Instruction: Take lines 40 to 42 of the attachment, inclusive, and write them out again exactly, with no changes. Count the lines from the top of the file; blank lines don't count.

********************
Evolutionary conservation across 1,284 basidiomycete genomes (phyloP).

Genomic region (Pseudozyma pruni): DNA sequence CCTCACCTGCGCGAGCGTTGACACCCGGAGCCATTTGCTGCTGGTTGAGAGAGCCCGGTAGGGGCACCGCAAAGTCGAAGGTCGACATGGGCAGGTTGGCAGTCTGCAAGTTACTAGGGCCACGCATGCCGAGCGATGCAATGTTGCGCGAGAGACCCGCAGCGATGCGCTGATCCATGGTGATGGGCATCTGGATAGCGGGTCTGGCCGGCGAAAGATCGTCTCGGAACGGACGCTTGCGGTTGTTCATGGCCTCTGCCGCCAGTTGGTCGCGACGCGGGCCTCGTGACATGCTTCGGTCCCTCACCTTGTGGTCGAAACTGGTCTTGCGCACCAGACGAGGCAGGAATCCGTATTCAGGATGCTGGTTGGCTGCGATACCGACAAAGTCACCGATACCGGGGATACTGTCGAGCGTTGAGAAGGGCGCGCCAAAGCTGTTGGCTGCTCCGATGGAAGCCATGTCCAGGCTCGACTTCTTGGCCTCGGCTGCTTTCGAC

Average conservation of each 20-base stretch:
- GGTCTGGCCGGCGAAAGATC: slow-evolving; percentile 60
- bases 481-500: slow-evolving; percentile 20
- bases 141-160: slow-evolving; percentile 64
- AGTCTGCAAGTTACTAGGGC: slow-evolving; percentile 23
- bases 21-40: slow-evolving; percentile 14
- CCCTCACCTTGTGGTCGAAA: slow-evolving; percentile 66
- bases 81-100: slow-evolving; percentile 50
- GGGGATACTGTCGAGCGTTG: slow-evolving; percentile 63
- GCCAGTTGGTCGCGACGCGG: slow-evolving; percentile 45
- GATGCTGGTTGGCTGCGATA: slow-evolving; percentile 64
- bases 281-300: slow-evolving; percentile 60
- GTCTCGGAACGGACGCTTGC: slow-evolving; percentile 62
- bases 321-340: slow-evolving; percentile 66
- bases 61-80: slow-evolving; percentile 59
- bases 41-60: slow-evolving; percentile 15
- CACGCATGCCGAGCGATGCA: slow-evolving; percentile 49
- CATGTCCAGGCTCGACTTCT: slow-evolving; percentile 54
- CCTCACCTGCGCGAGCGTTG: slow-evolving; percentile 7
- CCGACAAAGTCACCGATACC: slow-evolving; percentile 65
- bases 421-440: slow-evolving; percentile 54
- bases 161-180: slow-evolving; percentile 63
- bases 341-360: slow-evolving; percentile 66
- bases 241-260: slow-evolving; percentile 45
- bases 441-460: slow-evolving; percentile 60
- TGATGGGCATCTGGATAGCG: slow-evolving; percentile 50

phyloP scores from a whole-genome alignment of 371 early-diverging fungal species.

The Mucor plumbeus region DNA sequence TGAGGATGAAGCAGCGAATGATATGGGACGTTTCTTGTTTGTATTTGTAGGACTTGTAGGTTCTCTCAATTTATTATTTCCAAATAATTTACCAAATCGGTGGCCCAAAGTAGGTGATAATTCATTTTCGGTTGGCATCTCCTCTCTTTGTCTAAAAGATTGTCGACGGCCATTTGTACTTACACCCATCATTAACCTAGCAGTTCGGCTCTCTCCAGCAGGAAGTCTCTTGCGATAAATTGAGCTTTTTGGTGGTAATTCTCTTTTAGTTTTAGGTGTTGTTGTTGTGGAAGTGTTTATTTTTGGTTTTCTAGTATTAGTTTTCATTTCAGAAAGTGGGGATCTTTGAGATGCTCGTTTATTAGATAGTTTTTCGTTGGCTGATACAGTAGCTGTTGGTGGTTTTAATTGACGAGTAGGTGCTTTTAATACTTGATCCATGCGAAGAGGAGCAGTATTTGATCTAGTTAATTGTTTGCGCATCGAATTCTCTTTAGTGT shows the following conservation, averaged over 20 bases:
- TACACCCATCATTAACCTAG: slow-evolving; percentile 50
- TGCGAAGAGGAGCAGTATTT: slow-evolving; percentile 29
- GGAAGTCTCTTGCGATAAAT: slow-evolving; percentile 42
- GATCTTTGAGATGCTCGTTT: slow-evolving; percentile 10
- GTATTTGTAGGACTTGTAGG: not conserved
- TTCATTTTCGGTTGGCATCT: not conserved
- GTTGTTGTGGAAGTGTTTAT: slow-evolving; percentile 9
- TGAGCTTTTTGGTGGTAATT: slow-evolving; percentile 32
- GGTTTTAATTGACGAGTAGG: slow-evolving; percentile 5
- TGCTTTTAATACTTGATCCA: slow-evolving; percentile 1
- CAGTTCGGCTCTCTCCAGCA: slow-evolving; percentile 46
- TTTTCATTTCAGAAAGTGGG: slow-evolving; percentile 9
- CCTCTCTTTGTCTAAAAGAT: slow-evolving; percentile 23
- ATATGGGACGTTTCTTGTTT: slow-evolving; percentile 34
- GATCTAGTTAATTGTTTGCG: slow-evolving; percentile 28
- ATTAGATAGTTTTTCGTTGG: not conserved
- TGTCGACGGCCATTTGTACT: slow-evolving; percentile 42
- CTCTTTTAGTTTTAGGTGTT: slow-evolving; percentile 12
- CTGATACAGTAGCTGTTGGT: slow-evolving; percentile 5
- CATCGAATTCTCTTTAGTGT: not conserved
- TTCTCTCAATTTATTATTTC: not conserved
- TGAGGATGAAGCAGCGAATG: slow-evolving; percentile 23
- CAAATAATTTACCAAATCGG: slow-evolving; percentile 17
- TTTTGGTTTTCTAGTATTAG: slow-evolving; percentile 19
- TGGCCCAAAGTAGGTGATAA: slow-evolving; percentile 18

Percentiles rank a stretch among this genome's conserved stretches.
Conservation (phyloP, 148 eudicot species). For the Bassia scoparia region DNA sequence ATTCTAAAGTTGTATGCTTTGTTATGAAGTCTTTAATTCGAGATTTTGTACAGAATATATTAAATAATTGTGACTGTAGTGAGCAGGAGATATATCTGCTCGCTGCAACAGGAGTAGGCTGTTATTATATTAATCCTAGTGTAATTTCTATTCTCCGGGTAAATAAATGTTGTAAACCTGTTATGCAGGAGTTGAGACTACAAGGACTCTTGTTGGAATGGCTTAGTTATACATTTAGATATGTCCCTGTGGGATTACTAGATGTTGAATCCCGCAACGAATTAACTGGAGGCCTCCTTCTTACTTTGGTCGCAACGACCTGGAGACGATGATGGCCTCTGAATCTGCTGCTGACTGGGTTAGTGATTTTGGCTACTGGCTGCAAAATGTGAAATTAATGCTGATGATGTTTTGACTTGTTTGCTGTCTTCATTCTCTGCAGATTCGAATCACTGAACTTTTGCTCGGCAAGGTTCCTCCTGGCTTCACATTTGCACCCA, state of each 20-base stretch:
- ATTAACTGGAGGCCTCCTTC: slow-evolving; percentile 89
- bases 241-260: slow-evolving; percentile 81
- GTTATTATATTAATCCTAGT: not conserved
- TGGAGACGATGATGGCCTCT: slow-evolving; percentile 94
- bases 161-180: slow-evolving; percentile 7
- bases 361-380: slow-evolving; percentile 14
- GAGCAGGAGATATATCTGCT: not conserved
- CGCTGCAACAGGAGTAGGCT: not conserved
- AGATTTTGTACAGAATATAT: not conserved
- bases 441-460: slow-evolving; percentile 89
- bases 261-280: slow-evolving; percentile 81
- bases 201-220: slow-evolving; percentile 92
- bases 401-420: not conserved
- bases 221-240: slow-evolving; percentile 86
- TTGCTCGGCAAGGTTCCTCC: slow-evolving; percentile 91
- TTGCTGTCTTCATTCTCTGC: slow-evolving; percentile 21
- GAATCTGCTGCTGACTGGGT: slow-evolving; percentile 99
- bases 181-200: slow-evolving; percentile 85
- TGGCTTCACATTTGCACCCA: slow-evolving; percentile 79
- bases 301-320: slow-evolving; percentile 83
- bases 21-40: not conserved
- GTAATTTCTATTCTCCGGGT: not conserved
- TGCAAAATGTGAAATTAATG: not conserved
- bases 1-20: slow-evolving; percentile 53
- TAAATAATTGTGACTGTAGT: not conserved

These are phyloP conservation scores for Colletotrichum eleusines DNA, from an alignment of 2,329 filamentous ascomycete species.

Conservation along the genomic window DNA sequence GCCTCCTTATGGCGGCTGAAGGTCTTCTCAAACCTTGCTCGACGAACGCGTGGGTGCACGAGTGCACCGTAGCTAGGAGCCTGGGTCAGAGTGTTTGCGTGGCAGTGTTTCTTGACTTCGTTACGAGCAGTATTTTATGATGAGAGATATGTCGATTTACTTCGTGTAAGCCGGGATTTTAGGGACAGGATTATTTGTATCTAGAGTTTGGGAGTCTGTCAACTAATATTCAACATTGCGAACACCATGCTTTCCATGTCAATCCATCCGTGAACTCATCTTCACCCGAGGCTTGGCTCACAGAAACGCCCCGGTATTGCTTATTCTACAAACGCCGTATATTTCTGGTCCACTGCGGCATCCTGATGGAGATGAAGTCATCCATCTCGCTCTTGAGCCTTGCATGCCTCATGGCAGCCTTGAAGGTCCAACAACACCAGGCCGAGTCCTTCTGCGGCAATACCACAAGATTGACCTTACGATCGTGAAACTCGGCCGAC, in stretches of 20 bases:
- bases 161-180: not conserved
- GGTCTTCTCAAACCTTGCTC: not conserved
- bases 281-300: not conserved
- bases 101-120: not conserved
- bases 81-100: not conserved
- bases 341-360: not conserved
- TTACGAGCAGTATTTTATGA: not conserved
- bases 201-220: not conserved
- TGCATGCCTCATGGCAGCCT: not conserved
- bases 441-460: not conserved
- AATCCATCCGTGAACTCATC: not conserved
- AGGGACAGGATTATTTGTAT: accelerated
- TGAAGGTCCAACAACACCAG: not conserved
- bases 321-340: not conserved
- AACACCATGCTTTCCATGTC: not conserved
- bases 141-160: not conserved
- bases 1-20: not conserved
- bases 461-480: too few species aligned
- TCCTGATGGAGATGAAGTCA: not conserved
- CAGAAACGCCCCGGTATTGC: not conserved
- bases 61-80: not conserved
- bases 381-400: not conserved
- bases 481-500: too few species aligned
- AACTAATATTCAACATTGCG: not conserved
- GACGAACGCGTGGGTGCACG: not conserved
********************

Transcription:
- TGCTTTTAATACTTGATCCA: slow-evolving; percentile 1
- CAGTTCGGCTCTCTCCAGCA: slow-evolving; percentile 46
- TTTTCATTTCAGAAAGTGGG: slow-evolving; percentile 9